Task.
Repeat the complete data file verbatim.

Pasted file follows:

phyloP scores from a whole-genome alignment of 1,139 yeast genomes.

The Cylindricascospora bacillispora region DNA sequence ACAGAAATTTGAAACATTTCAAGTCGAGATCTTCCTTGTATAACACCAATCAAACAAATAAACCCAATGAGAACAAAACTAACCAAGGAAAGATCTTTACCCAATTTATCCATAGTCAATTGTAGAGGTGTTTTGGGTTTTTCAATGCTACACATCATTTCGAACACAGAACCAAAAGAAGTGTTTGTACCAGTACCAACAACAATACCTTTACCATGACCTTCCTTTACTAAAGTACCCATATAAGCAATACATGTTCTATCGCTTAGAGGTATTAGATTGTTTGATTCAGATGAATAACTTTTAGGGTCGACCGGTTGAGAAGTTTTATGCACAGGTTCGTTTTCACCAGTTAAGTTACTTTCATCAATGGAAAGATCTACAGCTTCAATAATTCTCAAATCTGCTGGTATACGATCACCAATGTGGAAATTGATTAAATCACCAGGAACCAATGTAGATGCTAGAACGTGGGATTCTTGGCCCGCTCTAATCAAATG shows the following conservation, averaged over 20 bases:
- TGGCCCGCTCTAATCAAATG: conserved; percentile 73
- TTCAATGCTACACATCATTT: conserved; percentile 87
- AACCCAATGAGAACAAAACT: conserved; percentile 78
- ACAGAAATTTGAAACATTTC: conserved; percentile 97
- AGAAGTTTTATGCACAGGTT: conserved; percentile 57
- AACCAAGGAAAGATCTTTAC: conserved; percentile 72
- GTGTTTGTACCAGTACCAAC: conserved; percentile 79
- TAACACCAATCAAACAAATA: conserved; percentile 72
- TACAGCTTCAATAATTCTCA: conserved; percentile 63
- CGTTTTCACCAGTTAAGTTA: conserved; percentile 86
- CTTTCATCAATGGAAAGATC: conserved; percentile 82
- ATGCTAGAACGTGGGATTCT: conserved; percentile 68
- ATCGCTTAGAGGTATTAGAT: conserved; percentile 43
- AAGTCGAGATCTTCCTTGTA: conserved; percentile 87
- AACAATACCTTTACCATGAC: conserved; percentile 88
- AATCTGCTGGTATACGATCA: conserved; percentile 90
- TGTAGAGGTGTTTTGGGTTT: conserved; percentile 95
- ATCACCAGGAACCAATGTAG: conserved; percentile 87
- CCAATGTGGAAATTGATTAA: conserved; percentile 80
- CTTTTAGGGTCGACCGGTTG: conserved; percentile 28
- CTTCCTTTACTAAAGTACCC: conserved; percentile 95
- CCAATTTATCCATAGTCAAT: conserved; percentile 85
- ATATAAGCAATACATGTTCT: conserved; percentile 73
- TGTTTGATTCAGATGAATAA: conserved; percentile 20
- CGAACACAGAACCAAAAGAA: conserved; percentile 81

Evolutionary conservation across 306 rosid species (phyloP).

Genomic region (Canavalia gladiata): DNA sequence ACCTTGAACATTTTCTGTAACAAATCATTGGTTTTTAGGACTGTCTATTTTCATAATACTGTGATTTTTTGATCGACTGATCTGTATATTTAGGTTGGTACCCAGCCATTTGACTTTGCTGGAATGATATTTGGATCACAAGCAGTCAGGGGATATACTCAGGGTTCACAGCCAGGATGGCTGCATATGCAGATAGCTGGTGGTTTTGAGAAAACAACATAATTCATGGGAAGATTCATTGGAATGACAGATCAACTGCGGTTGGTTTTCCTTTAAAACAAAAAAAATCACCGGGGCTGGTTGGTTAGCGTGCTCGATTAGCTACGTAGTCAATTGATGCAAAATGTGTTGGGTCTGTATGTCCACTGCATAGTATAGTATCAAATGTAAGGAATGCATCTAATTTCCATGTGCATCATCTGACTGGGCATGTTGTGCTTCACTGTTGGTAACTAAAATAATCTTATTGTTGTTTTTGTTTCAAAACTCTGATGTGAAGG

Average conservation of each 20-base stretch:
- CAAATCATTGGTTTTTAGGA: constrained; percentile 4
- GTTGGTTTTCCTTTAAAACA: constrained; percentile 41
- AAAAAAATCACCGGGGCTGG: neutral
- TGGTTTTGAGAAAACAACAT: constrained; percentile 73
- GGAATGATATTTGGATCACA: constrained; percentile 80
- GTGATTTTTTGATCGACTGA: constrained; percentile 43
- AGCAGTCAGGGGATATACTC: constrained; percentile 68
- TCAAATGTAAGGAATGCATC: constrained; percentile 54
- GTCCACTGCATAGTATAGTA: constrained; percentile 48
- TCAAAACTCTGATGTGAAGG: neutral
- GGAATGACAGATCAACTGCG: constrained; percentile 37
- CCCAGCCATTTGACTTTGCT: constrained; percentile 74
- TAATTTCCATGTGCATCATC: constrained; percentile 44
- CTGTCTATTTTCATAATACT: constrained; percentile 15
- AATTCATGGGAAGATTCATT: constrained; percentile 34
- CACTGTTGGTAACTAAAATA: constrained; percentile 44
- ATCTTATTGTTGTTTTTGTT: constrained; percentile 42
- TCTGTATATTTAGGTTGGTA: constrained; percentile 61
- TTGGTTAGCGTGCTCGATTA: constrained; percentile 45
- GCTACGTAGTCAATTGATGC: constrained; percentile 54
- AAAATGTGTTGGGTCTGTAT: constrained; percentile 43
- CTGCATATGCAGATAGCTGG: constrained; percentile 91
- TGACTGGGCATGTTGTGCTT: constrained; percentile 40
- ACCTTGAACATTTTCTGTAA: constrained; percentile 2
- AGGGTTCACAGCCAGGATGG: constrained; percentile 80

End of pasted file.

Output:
phyloP scores from a whole-genome alignment of 1,139 yeast genomes.

The Cylindricascospora bacillispora region DNA sequence ACAGAAATTTGAAACATTTCAAGTCGAGATCTTCCTTGTATAACACCAATCAAACAAATAAACCCAATGAGAACAAAACTAACCAAGGAAAGATCTTTACCCAATTTATCCATAGTCAATTGTAGAGGTGTTTTGGGTTTTTCAATGCTACACATCATTTCGAACACAGAACCAAAAGAAGTGTTTGTACCAGTACCAACAACAATACCTTTACCATGACCTTCCTTTACTAAAGTACCCATATAAGCAATACATGTTCTATCGCTTAGAGGTATTAGATTGTTTGATTCAGATGAATAACTTTTAGGGTCGACCGGTTGAGAAGTTTTATGCACAGGTTCGTTTTCACCAGTTAAGTTACTTTCATCAATGGAAAGATCTACAGCTTCAATAATTCTCAAATCTGCTGGTATACGATCACCAATGTGGAAATTGATTAAATCACCAGGAACCAATGTAGATGCTAGAACGTGGGATTCTTGGCCCGCTCTAATCAAATG shows the following conservation, averaged over 20 bases:
- TGGCCCGCTCTAATCAAATG: conserved; percentile 73
- TTCAATGCTACACATCATTT: conserved; percentile 87
- AACCCAATGAGAACAAAACT: conserved; percentile 78
- ACAGAAATTTGAAACATTTC: conserved; percentile 97
- AGAAGTTTTATGCACAGGTT: conserved; percentile 57
- AACCAAGGAAAGATCTTTAC: conserved; percentile 72
- GTGTTTGTACCAGTACCAAC: conserved; percentile 79
- TAACACCAATCAAACAAATA: conserved; percentile 72
- TACAGCTTCAATAATTCTCA: conserved; percentile 63
- CGTTTTCACCAGTTAAGTTA: conserved; percentile 86
- CTTTCATCAATGGAAAGATC: conserved; percentile 82
- ATGCTAGAACGTGGGATTCT: conserved; percentile 68
- ATCGCTTAGAGGTATTAGAT: conserved; percentile 43
- AAGTCGAGATCTTCCTTGTA: conserved; percentile 87
- AACAATACCTTTACCATGAC: conserved; percentile 88
- AATCTGCTGGTATACGATCA: conserved; percentile 90
- TGTAGAGGTGTTTTGGGTTT: conserved; percentile 95
- ATCACCAGGAACCAATGTAG: conserved; percentile 87
- CCAATGTGGAAATTGATTAA: conserved; percentile 80
- CTTTTAGGGTCGACCGGTTG: conserved; percentile 28
- CTTCCTTTACTAAAGTACCC: conserved; percentile 95
- CCAATTTATCCATAGTCAAT: conserved; percentile 85
- ATATAAGCAATACATGTTCT: conserved; percentile 73
- TGTTTGATTCAGATGAATAA: conserved; percentile 20
- CGAACACAGAACCAAAAGAA: conserved; percentile 81

Evolutionary conservation across 306 rosid species (phyloP).

Genomic region (Canavalia gladiata): DNA sequence ACCTTGAACATTTTCTGTAACAAATCATTGGTTTTTAGGACTGTCTATTTTCATAATACTGTGATTTTTTGATCGACTGATCTGTATATTTAGGTTGGTACCCAGCCATTTGACTTTGCTGGAATGATATTTGGATCACAAGCAGTCAGGGGATATACTCAGGGTTCACAGCCAGGATGGCTGCATATGCAGATAGCTGGTGGTTTTGAGAAAACAACATAATTCATGGGAAGATTCATTGGAATGACAGATCAACTGCGGTTGGTTTTCCTTTAAAACAAAAAAAATCACCGGGGCTGGTTGGTTAGCGTGCTCGATTAGCTACGTAGTCAATTGATGCAAAATGTGTTGGGTCTGTATGTCCACTGCATAGTATAGTATCAAATGTAAGGAATGCATCTAATTTCCATGTGCATCATCTGACTGGGCATGTTGTGCTTCACTGTTGGTAACTAAAATAATCTTATTGTTGTTTTTGTTTCAAAACTCTGATGTGAAGG

Average conservation of each 20-base stretch:
- CAAATCATTGGTTTTTAGGA: constrained; percentile 4
- GTTGGTTTTCCTTTAAAACA: constrained; percentile 41
- AAAAAAATCACCGGGGCTGG: neutral
- TGGTTTTGAGAAAACAACAT: constrained; percentile 73
- GGAATGATATTTGGATCACA: constrained; percentile 80
- GTGATTTTTTGATCGACTGA: constrained; percentile 43
- AGCAGTCAGGGGATATACTC: constrained; percentile 68
- TCAAATGTAAGGAATGCATC: constrained; percentile 54
- GTCCACTGCATAGTATAGTA: constrained; percentile 48
- TCAAAACTCTGATGTGAAGG: neutral
- GGAATGACAGATCAACTGCG: constrained; percentile 37
- CCCAGCCATTTGACTTTGCT: constrained; percentile 74
- TAATTTCCATGTGCATCATC: constrained; percentile 44
- CTGTCTATTTTCATAATACT: constrained; percentile 15
- AATTCATGGGAAGATTCATT: constrained; percentile 34
- CACTGTTGGTAACTAAAATA: constrained; percentile 44
- ATCTTATTGTTGTTTTTGTT: constrained; percentile 42
- TCTGTATATTTAGGTTGGTA: constrained; percentile 61
- TTGGTTAGCGTGCTCGATTA: constrained; percentile 45
- GCTACGTAGTCAATTGATGC: constrained; percentile 54
- AAAATGTGTTGGGTCTGTAT: constrained; percentile 43
- CTGCATATGCAGATAGCTGG: constrained; percentile 91
- TGACTGGGCATGTTGTGCTT: constrained; percentile 40
- ACCTTGAACATTTTCTGTAA: constrained; percentile 2
- AGGGTTCACAGCCAGGATGG: constrained; percentile 80